It was also a year that saw the words ‘Black Lives Matter’ painted on the courts inside the Orlando bubble and when the season re-started almost all players kneeling during the US national anthem.
Triplett says that due to his family situation he has just a “very unique, small sliver of understanding about what some of the African-American community is going through.”
As an avid consumer of news events, he says that recent tragedies have hit him hard.
The American, who’s also now an eight-time winner on the PGA Tour Champions, says it was never his attention to try and change people’s minds or even make a “big statement.”
However, there is one powerful point he’s at pains to get across.
“I think first and foremost, my message is to the African-American community that here I am in a demographic that you think is not hearing what you’re saying. And I’m hearing it. And I understand and I agree with you,” he says.
“Well, now, where do we go now? Now what do we do? And there are more people like me. Most of them just don’t put stickers on their bags.
PGA Tour ‘expects to generate over $100m’ towards racial and social injustice causes over next 10 years 02:23
More to do
Earlier this year, the PGA Tour said it expected to raise over $100 million towards racial and social injustice causes over the next decade — a move Triplett welcomes.
“The golf demographic is a great demographic, right? It’s people are educated, people are affluent. People are committed to charitable work. They want to make the world a better place and I think the world of golf can help. “
That being said, he feels there’s still much work to be done.
“I think nobody’s doing enough yet but we are making some progress. I like what the Tour has done. The Tour has some very good people that are involved in this process,” he adds.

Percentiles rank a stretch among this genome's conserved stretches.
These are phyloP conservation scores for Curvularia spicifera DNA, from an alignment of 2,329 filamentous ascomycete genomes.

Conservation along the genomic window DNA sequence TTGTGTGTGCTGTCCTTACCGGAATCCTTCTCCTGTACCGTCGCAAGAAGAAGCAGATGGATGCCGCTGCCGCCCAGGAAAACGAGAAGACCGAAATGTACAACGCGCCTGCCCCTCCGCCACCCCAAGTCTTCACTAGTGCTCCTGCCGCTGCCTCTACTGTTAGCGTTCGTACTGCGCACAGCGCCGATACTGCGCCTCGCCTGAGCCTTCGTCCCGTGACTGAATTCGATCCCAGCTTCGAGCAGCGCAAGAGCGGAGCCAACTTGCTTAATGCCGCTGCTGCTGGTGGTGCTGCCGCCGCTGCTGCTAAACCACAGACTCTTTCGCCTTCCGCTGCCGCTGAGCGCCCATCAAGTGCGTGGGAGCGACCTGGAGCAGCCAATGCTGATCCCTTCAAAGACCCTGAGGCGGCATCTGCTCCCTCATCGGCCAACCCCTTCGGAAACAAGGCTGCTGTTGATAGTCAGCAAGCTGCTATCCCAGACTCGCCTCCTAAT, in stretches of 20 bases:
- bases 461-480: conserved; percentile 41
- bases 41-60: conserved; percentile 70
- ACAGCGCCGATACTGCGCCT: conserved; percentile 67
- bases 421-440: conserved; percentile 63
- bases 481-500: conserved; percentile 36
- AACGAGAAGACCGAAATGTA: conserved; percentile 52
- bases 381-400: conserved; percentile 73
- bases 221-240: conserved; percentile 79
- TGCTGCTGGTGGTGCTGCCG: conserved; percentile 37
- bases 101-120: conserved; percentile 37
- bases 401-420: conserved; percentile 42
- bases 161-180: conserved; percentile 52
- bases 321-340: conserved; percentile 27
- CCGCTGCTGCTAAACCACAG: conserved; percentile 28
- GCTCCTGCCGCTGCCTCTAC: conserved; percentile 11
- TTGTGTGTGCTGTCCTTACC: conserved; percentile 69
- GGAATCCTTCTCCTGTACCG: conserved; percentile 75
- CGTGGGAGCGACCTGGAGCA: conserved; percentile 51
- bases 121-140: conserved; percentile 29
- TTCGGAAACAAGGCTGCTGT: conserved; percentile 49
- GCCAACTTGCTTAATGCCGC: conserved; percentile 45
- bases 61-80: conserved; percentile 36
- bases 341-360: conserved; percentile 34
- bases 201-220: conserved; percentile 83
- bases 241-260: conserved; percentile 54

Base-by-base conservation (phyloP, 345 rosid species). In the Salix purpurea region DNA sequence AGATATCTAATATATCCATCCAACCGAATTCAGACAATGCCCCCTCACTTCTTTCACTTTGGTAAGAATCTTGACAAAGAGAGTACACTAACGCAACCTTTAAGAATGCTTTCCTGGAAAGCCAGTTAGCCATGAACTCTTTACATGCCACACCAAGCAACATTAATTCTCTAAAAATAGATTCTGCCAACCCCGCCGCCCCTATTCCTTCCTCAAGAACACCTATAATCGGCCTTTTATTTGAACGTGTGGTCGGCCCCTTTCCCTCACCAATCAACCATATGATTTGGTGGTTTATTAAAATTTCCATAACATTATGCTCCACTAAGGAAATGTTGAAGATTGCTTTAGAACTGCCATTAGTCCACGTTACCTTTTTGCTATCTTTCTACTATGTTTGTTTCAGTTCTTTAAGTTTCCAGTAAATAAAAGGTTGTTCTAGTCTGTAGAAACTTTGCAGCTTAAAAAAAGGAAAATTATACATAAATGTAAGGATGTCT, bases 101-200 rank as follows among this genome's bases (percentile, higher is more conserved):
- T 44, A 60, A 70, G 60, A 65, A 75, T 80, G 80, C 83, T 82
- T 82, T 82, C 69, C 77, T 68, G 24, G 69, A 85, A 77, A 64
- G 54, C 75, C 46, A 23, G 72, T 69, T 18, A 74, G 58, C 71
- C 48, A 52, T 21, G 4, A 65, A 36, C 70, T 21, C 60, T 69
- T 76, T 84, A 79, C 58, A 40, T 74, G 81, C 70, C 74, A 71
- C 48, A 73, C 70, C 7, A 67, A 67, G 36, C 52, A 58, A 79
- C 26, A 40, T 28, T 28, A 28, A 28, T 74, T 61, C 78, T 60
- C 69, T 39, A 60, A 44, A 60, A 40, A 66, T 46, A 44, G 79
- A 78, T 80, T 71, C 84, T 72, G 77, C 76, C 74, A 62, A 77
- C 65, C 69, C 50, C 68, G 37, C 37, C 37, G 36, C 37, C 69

“It’s easy to just sort of earmark some money and hope you make a difference. The Tour is investigating ways to make sure that they do more than that and I’m looking forward very much to being a participant in those programs.
“We want it to be more than you’ll put a sticker on the bag or throw money at a cause. We don’t want to decide what to do with it. We want help and we want partnership. We want the African-American community to let us know what to do.”
Readers of the Wall Street Journal may have felt a bit of whiplash on Thursday over a news story and an opinion column that presented sharply conflicting accounts of Democratic presidential nominee Joe Biden’s alleged role in one of his son’s business ventures.
The Journal column — hailed as a bombshell before the final presidential debate by Biden critics, including President Trump — asserted that Biden was involved in a deal arranged by his son Hunter with a Chinese energy conglomerate in 2017.
Columnist Kimberley Strassel relied on the account of Hunter Biden’s former business partner, Tony Bobulinski, who provided documents that “suggest Hunter was cashing in on the Biden name and that Joe Biden was involved.”
“The venture . . . never received proposed funds from the Chinese company or completed any deals, according to people familiar with the matter,” Journal reporters Andrew Duehren and James Areddy wrote. “Corporate records reviewed by the Wall Street Journal show no role for Joe Biden.” The reporters also quoted another partner in the venture, James Gilliar, who said he was “unaware of any involvement at anytime of the former vice president.”